But Valkyrie does offer a vivid account of von Boeselager’s part in the plot. First, he had to procure explosives for the bomb, which he was able to do because “as the regiment’s bomb expert, I…had no difficulty removing some from our stocks.” In the autumn of 1943, he writes, he flew to an army base near the Wolf’s Lair with twenty bricks of explosive in a suitcase, and handed them over to a fellow conspirator, General Helmut Stieff. He feared discovery the whole time, especially when a soldier noticed him struggling with the heavy suitcase and offered to help. Von Boeselager implies that it was his explosives that Stauffenberg detonated almost a year later, but in fact, as the book’s editors note, there were at least four different channels bringing bomb materials to Stauffenberg, and it’s impossible to say whether von Boeselager’s were used or not.

His second responsibility was much more crucial, though the failure of the assassination attempt meant that he was never to carry it out. On the evening of July 19, von Boeselager recalls, he led a detachment of 1,000 cavalrymen away from the Russian front, toward an airfield in occupied Poland. As he tells it, the plan was for the troops to be flown back to Berlin, where they would help secure the city in the chaos following Hitler’s death. The midnight ride was aborted when von Boeselager received a coded message, “Everyone to the old foxholes,” telling him that the plot had failed and the men should hurry back to the front. (The historian István Deák, writing about Valkyrie in The New Republic, has cast doubt on this and other elements in the book, arguing that it would have been impossible to commandeer enough airplanes to carry 1,000 men away from the fighting.)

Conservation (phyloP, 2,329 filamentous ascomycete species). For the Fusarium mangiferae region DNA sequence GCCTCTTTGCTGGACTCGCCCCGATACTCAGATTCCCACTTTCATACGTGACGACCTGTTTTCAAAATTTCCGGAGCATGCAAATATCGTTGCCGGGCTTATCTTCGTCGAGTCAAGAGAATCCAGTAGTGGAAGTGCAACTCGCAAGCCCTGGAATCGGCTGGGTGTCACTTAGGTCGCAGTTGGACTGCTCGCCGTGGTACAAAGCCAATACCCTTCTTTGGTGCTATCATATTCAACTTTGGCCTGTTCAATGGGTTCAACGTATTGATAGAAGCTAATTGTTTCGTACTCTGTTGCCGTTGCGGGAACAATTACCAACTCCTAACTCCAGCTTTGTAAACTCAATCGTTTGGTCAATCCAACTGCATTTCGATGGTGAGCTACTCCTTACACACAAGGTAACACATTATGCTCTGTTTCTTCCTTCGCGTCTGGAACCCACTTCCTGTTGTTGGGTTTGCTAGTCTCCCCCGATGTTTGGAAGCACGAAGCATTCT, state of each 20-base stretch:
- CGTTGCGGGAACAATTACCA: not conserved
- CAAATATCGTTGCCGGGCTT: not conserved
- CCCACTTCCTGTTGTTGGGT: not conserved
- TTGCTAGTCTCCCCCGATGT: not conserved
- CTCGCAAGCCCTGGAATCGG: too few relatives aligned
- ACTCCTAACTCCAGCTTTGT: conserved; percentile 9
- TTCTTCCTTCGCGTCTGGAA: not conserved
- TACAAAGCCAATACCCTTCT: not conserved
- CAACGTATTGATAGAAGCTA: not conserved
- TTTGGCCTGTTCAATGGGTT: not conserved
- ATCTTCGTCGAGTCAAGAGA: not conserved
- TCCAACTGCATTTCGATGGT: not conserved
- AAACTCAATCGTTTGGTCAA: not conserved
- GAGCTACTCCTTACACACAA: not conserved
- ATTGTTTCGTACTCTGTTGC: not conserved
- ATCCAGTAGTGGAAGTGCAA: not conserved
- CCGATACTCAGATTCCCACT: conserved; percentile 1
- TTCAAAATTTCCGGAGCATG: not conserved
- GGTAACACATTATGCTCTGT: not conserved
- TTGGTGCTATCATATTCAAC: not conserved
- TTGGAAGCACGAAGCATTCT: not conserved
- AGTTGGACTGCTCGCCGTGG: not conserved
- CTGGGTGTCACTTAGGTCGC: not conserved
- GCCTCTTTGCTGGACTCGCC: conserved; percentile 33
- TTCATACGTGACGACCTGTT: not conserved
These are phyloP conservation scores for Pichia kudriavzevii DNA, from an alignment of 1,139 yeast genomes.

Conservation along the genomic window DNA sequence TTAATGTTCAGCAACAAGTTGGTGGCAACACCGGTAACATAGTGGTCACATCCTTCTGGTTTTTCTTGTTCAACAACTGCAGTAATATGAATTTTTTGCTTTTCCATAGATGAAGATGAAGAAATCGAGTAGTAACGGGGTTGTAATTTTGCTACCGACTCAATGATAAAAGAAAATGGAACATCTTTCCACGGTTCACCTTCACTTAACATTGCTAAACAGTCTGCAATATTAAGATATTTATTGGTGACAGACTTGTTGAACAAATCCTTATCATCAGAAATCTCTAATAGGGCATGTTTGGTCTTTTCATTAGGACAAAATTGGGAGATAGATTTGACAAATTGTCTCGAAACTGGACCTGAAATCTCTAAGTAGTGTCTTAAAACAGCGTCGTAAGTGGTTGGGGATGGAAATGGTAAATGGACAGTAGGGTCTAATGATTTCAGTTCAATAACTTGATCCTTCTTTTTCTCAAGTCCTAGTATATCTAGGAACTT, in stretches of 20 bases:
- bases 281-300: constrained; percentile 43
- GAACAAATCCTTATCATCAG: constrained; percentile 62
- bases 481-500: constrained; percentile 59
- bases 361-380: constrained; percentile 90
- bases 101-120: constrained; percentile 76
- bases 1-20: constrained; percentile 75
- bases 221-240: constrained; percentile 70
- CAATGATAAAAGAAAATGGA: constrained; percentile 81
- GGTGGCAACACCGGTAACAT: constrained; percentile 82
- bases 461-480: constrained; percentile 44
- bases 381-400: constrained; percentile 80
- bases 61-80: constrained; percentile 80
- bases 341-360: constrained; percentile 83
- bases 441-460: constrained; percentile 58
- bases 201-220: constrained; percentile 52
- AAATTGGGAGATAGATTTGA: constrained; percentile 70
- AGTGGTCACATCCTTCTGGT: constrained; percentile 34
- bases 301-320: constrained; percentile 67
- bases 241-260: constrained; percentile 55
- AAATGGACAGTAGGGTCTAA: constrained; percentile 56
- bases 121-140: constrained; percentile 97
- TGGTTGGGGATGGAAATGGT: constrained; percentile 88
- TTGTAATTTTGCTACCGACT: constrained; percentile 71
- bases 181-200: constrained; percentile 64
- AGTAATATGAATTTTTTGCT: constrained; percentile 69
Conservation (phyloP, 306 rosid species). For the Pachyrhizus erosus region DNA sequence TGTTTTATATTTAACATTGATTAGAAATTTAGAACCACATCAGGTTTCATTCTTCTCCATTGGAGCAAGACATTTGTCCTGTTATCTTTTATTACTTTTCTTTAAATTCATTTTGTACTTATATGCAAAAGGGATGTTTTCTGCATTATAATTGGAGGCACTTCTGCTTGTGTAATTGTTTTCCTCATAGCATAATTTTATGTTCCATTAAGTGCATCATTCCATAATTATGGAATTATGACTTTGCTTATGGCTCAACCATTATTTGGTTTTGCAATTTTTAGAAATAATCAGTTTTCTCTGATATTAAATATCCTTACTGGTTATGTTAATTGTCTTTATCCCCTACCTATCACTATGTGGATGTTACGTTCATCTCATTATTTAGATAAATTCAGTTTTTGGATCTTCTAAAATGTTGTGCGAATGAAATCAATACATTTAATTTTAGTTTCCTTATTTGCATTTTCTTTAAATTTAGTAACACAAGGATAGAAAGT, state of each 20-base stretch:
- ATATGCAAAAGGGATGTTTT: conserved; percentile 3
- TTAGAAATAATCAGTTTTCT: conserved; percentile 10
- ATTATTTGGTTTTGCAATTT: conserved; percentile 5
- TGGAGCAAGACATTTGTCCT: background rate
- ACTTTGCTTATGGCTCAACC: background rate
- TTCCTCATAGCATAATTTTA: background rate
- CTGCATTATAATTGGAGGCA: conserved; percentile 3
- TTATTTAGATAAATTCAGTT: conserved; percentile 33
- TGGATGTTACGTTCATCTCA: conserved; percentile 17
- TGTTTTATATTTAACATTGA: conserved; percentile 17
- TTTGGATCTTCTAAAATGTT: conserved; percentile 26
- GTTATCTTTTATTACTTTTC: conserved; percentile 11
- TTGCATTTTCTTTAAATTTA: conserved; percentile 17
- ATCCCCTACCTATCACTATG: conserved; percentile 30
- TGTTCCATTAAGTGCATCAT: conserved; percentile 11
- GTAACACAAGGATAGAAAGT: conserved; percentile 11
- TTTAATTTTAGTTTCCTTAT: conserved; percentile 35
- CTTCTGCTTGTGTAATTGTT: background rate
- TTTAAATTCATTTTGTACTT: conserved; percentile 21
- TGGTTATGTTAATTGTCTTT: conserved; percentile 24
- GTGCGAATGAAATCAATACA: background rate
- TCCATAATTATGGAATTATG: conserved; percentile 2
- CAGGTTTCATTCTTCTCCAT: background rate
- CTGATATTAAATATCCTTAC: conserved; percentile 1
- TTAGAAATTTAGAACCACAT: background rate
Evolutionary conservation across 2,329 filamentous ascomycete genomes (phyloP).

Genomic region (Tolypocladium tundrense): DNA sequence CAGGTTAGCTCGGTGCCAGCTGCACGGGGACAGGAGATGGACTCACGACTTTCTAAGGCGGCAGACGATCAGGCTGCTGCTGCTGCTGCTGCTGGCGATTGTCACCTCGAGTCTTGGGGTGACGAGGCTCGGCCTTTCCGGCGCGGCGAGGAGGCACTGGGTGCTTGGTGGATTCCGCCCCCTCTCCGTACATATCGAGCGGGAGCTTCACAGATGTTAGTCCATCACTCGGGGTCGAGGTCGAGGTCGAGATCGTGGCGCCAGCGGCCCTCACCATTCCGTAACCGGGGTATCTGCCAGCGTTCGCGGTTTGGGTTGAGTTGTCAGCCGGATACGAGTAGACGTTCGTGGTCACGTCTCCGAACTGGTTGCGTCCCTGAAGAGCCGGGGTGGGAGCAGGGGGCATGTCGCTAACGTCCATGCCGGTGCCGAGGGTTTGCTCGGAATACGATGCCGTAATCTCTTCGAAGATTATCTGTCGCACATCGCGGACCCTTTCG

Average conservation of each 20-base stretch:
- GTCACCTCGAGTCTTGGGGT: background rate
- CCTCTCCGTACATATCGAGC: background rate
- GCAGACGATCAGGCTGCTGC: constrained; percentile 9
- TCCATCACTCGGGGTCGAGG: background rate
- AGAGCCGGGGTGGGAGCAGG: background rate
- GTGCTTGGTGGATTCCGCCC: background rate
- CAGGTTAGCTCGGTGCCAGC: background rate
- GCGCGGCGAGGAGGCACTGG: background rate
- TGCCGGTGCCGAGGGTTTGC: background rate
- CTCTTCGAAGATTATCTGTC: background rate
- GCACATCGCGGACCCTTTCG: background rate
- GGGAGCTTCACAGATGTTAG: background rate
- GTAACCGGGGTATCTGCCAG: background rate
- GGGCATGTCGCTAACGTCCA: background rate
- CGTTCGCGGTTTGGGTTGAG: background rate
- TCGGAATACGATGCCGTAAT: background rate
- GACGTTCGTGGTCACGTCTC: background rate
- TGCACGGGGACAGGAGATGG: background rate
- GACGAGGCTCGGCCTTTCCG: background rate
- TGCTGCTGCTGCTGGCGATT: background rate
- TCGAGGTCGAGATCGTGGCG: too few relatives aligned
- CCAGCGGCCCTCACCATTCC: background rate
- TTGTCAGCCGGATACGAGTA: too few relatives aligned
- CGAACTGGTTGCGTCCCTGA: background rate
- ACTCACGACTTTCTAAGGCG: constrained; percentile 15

Claus Schenk Graf von Stauffenberg
Claus Schenk Graf von Stauffenberg on a horse in the 17th Regiment in Bamberg